Singer songwriter Hazlewood dies
Singer and songwriter Lee Hazlewood, best known for his work with Nancy Sinatra, has died of cancer, aged 78.
Hazlewood wrote and produced many of Sinatra's most famous hits, including These Boots Were Made For Walkin' and Some Velvet Morning.
He also produced Duane Eddy and Gram Parsons, while a number of solo albums brought him acclaim in his own right.
He died peacefully at his home near Las Vegas, his manager said. He is survived by his third wife and three children.
"He was my friend and my mentor," said Nancy Sinatra, who released three albums of duets with Hazlewood. "I always felt safe with him.
"I will miss him terribly," she added.
Hazlewood's manager Wyndham Wallace said the crooner was "without doubt one the most maverick and talented people I have ever met".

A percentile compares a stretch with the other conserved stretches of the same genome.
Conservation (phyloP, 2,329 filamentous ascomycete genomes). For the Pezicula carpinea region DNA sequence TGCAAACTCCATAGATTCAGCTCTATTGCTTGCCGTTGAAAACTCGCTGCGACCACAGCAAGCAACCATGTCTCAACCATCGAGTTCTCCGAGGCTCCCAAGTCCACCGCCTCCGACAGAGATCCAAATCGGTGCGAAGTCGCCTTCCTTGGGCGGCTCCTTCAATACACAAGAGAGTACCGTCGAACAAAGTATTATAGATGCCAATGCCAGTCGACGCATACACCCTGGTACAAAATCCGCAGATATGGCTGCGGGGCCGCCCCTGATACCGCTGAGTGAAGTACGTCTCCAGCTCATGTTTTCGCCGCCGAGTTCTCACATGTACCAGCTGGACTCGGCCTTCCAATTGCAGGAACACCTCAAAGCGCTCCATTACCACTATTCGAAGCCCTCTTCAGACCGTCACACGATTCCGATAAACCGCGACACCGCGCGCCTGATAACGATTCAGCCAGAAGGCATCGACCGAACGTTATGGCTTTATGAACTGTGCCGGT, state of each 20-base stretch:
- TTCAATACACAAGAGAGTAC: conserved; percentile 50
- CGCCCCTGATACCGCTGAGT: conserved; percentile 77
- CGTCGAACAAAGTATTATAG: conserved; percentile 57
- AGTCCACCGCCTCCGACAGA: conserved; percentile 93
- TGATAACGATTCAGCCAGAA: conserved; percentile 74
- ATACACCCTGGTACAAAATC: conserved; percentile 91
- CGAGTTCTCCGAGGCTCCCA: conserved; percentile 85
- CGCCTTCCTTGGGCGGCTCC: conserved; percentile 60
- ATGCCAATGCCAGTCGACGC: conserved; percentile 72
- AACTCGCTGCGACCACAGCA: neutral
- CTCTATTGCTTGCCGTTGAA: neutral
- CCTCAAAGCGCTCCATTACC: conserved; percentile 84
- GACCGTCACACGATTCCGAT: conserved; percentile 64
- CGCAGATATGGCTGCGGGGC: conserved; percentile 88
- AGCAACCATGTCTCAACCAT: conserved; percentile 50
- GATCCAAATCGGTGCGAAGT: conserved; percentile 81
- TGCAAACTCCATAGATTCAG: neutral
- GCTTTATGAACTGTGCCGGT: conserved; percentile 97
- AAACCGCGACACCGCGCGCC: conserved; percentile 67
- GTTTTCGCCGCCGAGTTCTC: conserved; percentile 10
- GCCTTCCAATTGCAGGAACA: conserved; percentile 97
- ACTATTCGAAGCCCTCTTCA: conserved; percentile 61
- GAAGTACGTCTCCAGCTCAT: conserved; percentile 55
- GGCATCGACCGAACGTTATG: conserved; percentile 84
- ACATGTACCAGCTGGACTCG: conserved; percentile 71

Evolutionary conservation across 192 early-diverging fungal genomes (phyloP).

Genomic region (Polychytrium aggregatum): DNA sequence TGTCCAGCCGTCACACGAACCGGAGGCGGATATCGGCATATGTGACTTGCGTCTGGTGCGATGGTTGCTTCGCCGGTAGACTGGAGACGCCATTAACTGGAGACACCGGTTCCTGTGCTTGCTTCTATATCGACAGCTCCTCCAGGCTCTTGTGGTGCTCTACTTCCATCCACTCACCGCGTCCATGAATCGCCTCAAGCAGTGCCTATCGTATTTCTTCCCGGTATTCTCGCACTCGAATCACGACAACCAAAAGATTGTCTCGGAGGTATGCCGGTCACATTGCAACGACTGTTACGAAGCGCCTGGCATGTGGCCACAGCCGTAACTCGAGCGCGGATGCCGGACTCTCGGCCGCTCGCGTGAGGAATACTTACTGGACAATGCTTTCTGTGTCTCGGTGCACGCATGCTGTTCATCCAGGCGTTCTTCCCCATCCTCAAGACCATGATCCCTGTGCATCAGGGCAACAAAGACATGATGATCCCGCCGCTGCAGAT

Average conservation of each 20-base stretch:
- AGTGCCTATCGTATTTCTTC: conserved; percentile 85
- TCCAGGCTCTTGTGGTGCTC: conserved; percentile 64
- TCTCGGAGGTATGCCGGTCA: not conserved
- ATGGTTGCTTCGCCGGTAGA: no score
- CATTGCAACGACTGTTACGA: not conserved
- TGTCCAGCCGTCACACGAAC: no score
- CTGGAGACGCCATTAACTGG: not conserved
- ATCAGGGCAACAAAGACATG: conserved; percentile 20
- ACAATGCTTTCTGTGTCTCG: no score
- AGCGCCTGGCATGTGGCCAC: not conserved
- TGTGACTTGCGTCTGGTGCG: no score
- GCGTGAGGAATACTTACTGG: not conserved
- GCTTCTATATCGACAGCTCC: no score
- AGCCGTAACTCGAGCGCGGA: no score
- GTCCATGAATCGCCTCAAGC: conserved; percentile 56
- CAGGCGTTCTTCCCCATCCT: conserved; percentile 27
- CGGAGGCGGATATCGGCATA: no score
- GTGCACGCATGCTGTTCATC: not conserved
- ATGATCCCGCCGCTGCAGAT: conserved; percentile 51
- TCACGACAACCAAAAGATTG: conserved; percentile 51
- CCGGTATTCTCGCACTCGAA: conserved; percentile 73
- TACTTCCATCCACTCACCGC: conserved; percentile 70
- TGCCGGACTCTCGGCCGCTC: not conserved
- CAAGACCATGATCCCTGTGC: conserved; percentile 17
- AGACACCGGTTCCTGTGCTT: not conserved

"He meant a lot to me long before I had the chance to work with him. His death is a tremendous loss for the music community."
Hazlewood's hits with Nancy Sinatra in the 1960s and early '70s included Jackson and Did You Ever?
The pair's close working relationship led to him producing Something Stupid - the duet Nancy recorded with her father Frank in 1967.
In later years, Hazlewood became a cult figure amongst alternative musicians.
In 1999, he returned to the stage with a sell-out show at London's Royal Festival Hall after being invited to play by Nick Cave, who was curating the Meltdown Festival.
Diagnosed with kidney cancer in 2005, Hazlewood gave away his gold and platinum discs to friends outside the music industry and started worked on his final album, Cake Or Death.
Hazlewood's family have asked that people wishing to honour his memory make donations to the Salvation Army. Tributes can be left on the singer-songwriter's Myspace page.